Rise and fall of the PPP
The PPP mechanism has been in development since the 1980s in various forms across China.
One of the first private sector water contracts was tendered in the late 1990’s with French multi-national company Veolia Environment being awarded an 18-year Build-operate-transfer (BOT) contract for the Chengdu No. 6 plant.
It was then in 2014 when the PPP model really came to life across China, with the Ministry of Finance announcing the establishment of the China Public Private Partnerships Centre.
In the same year over 1000 new projects were approved across the country valued at 1.97 trillion yuan, according to Deloitte. Furthermore, in the following four years around 14,000 projects valued at 20 trillion yuan, had been initiated.
For water utilities, the most common utility procurement model has been design-build-finance-operate (DBFO) model for PPP projects, with one contract model being forbidden – the build-transfer (BT) model, according to GWI.
Since the PPP boom, the model has had mixed results - in recent months authorities have reportedly cancelled around 2500 PPPs.
According to a report by Nikkei Asian Review, this was after Beijing concluded that local governments were “abusing the infrastructure financing arrangement to circumvent controls on their borrowing”.
Chinese water companies
At one stage, China rapidly became the “largest market in the world for private sector water ventures,” according to an EU Horizon 2020 research report – The water sector in China: Market opportunities and challenges for European companies.
The report highlights how Chinese Water Utility companies have evolved from water/wastewater treatment plant operators into urban catchment developers.
“In many cases half their business now is construction of urban environmental infrastructure such as parks, river restoration schemes and ecological housing developments to meet Sponge Cities standards. This is a very different role for “water” companies in China,” the report said.
Furthermore, of all the PPP projects active in China, around 33.5 percent are water-related, with a total investment of RMB2.9 trillion, according to China Water Risk.
The report from the World Bank and DRC is a further call for a more robust PPP framework.
In April 2017 State Council notices were issued on reform of procurement processes to make them more open, transparent and to encourage fair competition between local and foreign bidders.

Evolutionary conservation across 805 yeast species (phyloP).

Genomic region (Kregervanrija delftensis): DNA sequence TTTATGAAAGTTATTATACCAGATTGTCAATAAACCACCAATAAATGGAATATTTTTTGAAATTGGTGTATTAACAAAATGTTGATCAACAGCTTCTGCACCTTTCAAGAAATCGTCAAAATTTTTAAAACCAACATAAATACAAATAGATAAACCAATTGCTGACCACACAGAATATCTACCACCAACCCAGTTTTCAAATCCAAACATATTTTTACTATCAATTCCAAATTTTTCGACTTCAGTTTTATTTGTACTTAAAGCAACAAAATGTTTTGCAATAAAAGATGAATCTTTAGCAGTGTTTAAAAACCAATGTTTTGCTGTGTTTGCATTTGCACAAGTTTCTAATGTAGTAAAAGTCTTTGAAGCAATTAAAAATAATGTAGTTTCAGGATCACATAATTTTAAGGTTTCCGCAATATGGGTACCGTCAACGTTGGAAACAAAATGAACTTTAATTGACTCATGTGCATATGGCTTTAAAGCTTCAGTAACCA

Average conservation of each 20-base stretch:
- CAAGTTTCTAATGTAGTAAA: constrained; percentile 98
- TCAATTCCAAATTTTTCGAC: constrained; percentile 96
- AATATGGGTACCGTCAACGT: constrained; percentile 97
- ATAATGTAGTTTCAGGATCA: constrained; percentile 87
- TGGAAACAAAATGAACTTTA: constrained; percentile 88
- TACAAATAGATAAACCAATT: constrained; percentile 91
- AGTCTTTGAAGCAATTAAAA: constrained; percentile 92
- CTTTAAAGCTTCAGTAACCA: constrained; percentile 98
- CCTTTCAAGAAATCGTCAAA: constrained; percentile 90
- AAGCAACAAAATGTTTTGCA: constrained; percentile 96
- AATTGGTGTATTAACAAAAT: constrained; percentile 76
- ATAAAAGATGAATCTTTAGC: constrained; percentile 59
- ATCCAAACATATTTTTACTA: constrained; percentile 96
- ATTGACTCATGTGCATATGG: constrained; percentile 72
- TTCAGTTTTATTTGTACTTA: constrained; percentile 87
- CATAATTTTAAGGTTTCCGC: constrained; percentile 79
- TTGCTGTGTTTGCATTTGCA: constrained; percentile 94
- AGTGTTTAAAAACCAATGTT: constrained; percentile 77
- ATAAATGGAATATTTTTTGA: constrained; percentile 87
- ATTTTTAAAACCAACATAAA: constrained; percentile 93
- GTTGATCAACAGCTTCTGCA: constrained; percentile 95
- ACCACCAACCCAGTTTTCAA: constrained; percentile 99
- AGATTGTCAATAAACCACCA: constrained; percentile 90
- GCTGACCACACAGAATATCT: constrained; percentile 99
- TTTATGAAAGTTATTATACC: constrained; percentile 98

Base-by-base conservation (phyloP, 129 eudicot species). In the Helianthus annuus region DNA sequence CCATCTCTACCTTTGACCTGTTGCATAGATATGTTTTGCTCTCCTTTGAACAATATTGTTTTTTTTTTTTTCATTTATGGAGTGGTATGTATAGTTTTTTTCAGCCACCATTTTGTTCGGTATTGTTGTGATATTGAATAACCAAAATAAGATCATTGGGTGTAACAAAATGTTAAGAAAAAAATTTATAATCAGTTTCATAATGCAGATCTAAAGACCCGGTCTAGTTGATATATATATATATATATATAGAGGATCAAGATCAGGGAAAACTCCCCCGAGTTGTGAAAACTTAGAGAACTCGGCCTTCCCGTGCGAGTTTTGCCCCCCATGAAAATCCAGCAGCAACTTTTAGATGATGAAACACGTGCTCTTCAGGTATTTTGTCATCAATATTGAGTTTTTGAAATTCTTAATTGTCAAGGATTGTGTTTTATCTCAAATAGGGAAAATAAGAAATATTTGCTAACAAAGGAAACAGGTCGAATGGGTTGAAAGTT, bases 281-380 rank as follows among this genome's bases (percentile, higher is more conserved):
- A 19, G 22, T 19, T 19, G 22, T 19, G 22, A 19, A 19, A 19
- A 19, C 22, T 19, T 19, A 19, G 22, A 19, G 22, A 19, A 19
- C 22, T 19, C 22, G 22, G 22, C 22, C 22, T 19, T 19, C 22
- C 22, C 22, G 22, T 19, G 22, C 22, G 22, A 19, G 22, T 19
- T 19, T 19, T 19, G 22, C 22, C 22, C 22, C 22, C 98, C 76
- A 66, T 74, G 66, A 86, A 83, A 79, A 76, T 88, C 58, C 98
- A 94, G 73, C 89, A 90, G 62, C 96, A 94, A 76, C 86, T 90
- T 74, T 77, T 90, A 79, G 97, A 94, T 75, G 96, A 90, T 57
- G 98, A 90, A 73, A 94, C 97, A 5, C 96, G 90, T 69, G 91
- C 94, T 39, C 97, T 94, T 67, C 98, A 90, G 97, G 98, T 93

“Though there is some way to go in seeing these reforms implemented there is hope that some areas of the market may become more accessible in future,” according to the report.
Since publication of the report, China has also reportedly halted PPP development on non-revenue generating projects under decree 77 of 2018.
According to the report author, Simon Spooner, principal scientist, water and environment for consultancy Atkins: “This puts into serious question how the Sponge Cities and environmental restoration programme will be funded.”
The report by the World Bank and the DRC also called for more “innovative policies” in China to “better integrated water management at both national and regional levels”.
Four recommendations were made in the report:
1. Enhance the legislative foundation for water governance
2. Strengthen national and basin water governance
3. Improve and optimize economic policy instruments
4. Strengthen adaptive capacity to climate and environmental change.
Wang Yiming, vice minister of the Development Research Center, said: "China’s water governance faces a rapidly changing context with increasingly serious challenges, with more complicated problems and more ambitious goals.”
Victoria Kwakwa, World Bank Vice President for East Asia and the Pacific, added: “The Chinese experience in managing the development of water resources also has important lessons for other transitioning economies and informing efforts to address global risks to economic progress, poverty eradication, peace and security, and sustainable development.”